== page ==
It is the resurrection (and all is based on that of Christ) which, as it is the basis of Christianity, so also animates with a calm and constant courage more than human. Here the apostle turns to his own experience, the more vividly and solemnly to impress the saints addressed: “Daily I die, by the boasting of you, brethren,3 which I have in Christ Jesus our Lord. If after man I fought with beasts in Ephesus, what [is] the profit to me? If no dead rise, let us eat and drink, for to-morrow we die. Be not deceived: evil communications corrupt good manners. Wake up righteously, and sin not; for some are ignorant of God: I speak unto your shame.” (Vers. 31-34.)
The Corinthian saints were his boast and joy, whatever their faults, which no one had such reason to feel as the apostle; but he had it in Christ Jesus, which gave it force and permanence. Thus does he protest his dying day by day. It is not a doctrinal standing; there he could say, I died. Death with Christ is a fact, for faith never a mere and slow process going on, as mystics dream. Here it is a constant exposure to physical death. So he served the Lord, and boasted in His saints: how absurd if there be no resurrection! But it was not only joy in the saints spite of daily dying; what a spring for endurance in the world outside! “If after man I fought with beasts in Ephesus, what [is] the profit to me?” Faith is not fanatical; it reasons as soundly as it feels loyally and works by love.
Here again it was resurrection which cheered him in the fierce conflict, which, speaking as men do, he calls a fight with beasts. It is no uncommon figure. Compare Titus 1:11Paul, a servant of God, and an apostle of Jesus Christ, according to the faith of God's elect, and the acknowledging of the truth which is after godliness; (Titus 1:1)2 Tim. 4:1717Notwithstanding the Lord stood with me, and strengthened me; that by me the preaching might be fully known, and that all the Gentiles might hear: and I was delivered out of the mouth of the lion. (2 Timothy 4:17); and so, it seems, Heraclitus designated the Ephesians see also Appian, Bell. C. ii. 763, and Ignat. ad Rom. 5. To me also with some ancients and moderns, κατὰ ἄνθρωπον seems meant to qualify the phrase, so that it should not be taken literally.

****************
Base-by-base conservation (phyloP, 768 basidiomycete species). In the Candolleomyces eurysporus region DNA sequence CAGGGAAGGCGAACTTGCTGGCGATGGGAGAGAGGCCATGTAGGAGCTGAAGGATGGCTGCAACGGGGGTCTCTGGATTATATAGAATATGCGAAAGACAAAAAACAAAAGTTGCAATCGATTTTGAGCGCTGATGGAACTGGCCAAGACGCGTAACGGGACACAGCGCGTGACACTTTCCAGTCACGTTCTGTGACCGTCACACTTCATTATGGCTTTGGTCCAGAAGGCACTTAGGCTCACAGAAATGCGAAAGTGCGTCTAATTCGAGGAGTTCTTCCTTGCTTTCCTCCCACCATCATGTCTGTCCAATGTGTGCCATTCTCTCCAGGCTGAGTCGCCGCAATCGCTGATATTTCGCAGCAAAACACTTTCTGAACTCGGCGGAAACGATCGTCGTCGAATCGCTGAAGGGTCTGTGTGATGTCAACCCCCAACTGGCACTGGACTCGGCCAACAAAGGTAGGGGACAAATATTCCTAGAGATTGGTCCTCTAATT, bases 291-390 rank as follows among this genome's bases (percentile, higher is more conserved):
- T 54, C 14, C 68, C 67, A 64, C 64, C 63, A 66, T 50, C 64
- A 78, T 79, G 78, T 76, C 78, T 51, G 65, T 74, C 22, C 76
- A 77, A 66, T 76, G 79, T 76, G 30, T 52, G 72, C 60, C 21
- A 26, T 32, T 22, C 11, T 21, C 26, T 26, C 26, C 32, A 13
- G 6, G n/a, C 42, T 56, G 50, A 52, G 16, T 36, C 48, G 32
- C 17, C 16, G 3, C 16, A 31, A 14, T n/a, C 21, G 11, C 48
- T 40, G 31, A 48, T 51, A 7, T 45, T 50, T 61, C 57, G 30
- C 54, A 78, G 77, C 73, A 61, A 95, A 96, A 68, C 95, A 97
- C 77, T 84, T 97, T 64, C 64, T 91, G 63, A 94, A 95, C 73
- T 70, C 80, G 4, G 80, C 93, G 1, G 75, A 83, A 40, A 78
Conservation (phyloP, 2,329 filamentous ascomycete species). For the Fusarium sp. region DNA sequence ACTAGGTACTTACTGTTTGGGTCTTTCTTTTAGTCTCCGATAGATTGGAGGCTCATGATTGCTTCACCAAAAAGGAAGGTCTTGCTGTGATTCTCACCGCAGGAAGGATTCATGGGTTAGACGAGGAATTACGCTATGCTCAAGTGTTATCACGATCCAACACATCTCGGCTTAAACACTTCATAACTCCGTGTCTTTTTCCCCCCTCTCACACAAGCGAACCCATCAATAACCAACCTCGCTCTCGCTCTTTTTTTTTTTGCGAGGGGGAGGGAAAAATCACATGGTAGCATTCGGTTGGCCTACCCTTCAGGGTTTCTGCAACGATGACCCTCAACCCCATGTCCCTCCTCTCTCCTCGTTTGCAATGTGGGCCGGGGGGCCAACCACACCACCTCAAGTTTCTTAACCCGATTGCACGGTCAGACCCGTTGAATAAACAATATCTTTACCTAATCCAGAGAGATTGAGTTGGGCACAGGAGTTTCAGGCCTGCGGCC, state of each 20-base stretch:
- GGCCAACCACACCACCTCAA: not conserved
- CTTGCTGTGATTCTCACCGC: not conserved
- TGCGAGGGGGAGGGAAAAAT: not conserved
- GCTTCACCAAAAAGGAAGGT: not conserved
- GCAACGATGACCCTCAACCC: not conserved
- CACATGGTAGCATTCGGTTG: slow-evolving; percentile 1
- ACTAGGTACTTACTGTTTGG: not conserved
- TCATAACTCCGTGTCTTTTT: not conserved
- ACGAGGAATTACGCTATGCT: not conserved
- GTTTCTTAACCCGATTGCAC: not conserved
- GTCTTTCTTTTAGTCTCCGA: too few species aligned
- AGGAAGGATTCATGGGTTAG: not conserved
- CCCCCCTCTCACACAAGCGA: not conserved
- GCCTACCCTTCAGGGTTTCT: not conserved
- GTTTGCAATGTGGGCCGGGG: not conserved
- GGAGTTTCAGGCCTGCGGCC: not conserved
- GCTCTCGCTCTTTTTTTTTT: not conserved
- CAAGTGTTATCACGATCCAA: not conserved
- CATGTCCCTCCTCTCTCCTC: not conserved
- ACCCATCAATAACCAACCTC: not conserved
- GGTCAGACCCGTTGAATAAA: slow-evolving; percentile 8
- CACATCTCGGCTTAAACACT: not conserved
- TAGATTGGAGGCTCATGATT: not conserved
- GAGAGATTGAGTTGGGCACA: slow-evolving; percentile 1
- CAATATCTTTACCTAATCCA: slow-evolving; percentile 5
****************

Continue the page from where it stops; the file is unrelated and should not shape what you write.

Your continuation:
To abandon resurrection then is to yield ourselves up to ease, pleasure, and indulgence. It is not the immortality of the soul, but the faith of resurrection, which keeps man from sinking to and below a brute. Men may cry up the soul, without a thought of God, and only to self-exaltation; but the resurrection brings in the reality of God's intervention with men, either in salvation or in judgment. And these human thoughts, which looked plausible and even spiritual, had deceived some of the saints in Corinth. Is it not more purifying to think of the soul apart from the body, and in heavenly glory? Not so; it is the hope of the body rising which encourages us to deny self, and mortify our members here below. See the place given to the body in Rom. 6; 12, as well as in the Epistles to the Corinthians, and elsewhere. Now is the time, here the place, to walk as dead with Christ, and alive in Him to God. In glory we shall dwell at ease, our bodies changed into the likeness of His glorious body.
The word of God maintains this life of unselfish faith and readiness to suffer, not the communications of men, as themselves confess. These puff up and corrupt: so say Euripides, Menander, and common proverbs. Hence the call to wake up righteously, or to righteousness, and not to be sinning. To deny the resurrection is to display ignorance of God. (See Matt. 22:2929Jesus answered and said unto them, Ye do err, not knowing the scriptures, nor the power of God. (Matthew 22:29).) This was not wonderful in a heathen; but what a disgrace to the saints that some among them should be thus ignorant! So ends boastful knowledge. The Corinthians must begin again, and, starting from a dead and risen Christ, use the truth of God to judge the thoughts of men. He loves to be known as the God that raises the dead; while it is also true that all live unto Him.
1. αὐτῶν A B Dpm E F G K P, twenty cursives, most versions, &c.
2. This was the thought of Luther, Tyndale, and others here. They took ὐπέρ as meaning over their graves; but the Greek Testament uses loquendi is against the sense.
3. δελφοί, A B K P, many cursives, versions, and fathers.